The California Public Utilities Commission in San Francisco Tuesday issued a staff citation with an $8.1 million fine to PG&E for allowing a contractor to conduct inadequate X-ray tests on natural gas pipeline welds.
The commission staff said in the citation that a PG&E employee discovered on March 26 that an outside contractor was performing radiographic tests on a pipeline in Brentwood that didn’t meet a federal requirement for evaluation of the full circumference of a line.
The citation said PG&E fired the contractor and conducted new tests on that line, and also conducted an internal review that found 224 previous instances where the same contractor violated the requirement.
The planned $8.1 million fine is for the 224 previous violations.
PG&E has 10 days to either pay the penalty or begin an appeal process before a CPUC administrative law judge.
Asked whether the utility plans to appeal, PG&E spokeswoman Brittany Chord said, “We are reviewing the decision and will respond accordingly.”
Jack Hagan, the director of the commission’s safety and enforcement division, said in a statement, “It is totally unacceptable that prior to March of this year — two and a half years after the San Bruno tragedy — PG&E could employ contractors for important testing that would do such shoddy work.
“Still more unacceptable is that PG&E would do such poor quality control of their contractors,” Hagan said.
In San Bruno, a pipeline rupture, explosion and fire killed eight people in 2010.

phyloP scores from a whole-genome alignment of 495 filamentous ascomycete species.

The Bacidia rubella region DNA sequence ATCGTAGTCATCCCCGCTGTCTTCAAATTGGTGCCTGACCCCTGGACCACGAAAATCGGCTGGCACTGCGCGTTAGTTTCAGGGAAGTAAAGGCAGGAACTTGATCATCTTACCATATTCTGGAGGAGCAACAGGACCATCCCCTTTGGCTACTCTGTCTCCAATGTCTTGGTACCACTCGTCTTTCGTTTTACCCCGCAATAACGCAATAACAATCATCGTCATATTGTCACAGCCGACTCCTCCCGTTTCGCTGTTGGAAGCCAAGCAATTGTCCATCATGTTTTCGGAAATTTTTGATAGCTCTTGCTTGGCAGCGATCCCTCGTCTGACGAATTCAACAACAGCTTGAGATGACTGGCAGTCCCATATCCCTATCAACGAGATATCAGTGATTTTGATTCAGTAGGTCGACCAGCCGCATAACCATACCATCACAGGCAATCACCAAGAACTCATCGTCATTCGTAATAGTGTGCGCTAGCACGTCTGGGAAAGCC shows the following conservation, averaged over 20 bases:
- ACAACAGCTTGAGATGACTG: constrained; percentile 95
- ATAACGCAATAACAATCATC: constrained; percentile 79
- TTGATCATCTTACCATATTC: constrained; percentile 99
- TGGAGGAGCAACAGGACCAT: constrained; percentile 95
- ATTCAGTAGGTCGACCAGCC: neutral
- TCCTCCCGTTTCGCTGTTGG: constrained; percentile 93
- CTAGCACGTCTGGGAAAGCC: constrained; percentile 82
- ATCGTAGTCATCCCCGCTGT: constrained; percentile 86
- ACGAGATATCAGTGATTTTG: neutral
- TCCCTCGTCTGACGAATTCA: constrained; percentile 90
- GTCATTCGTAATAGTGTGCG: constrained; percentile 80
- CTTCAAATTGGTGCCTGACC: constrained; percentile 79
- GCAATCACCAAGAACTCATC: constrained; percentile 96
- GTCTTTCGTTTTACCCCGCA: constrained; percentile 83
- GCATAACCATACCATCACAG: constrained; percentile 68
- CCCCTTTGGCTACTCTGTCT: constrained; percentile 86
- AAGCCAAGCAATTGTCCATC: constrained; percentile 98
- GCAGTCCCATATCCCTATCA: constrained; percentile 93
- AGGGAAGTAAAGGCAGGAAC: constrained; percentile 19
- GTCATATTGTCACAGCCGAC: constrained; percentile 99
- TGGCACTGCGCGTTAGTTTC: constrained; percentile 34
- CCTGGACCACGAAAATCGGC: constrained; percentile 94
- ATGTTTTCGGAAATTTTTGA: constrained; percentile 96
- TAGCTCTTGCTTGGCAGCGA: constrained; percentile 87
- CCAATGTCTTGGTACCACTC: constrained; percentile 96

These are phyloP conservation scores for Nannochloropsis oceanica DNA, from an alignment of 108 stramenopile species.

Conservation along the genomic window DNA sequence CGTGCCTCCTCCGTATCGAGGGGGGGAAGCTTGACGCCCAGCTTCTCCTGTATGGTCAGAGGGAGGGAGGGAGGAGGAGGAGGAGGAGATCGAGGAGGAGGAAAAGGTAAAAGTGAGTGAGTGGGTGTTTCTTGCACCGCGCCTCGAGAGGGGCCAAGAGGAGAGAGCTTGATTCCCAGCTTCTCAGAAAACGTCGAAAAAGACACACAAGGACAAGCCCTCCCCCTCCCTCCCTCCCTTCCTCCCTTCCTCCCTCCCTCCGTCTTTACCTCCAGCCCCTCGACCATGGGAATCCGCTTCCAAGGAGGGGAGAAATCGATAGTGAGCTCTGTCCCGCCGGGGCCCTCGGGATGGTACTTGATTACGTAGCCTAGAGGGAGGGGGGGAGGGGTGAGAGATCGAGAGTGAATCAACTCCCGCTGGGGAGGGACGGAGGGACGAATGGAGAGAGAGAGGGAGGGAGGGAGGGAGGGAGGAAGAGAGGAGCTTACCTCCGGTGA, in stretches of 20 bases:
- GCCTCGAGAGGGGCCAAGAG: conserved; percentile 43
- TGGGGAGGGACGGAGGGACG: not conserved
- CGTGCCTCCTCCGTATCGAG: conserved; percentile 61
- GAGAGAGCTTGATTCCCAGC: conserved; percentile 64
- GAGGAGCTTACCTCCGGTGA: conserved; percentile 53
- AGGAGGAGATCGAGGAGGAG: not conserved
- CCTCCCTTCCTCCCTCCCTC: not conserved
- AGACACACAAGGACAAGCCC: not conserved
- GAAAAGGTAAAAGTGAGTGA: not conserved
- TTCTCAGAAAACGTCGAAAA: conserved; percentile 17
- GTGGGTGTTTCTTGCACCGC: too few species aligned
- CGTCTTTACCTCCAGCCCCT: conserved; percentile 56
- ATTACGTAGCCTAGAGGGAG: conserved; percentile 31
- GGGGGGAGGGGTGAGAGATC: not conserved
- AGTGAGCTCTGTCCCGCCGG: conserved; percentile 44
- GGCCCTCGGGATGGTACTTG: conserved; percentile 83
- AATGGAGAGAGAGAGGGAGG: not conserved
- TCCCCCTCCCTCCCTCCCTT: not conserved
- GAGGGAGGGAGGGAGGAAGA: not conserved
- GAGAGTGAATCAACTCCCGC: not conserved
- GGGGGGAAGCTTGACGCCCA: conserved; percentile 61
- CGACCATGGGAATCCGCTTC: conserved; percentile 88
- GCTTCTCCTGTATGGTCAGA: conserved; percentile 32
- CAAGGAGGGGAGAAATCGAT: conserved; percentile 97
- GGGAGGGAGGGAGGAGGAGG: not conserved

Hagan said in a letter accompanying the citation that the staff has uncovered no evidence thus far that the violations caused immediate safety risks, but said the investigation is continuing.
He instructed the utility to expand a pipeline leak survey, develop a plan for a comprehensive review of possible testing violations, expand its corrective action plan and inform local communities that are affected by the problem.
PG&E said in a statement that it is preparing a plan to submit to the commission for a quality assurance review of pipeline inspections.
The utility’s executive vice president for gas operations, Nick Stavropoulos, said in the statement, “We’re committed to becoming the safest and most reliable gas system in the country.
“Anywhere there are problems, we want to find them and fix them,” he said.
In other proceedings, the CPUC is currently considering a potential PG&E fine and penalty of as much as $2.25 billion in connection with the San Bruno explosion, and a possible fine that could be between $6.75 million and $17.25 million for a delayed and misleading correction of weld records on a San Carlos pipeline.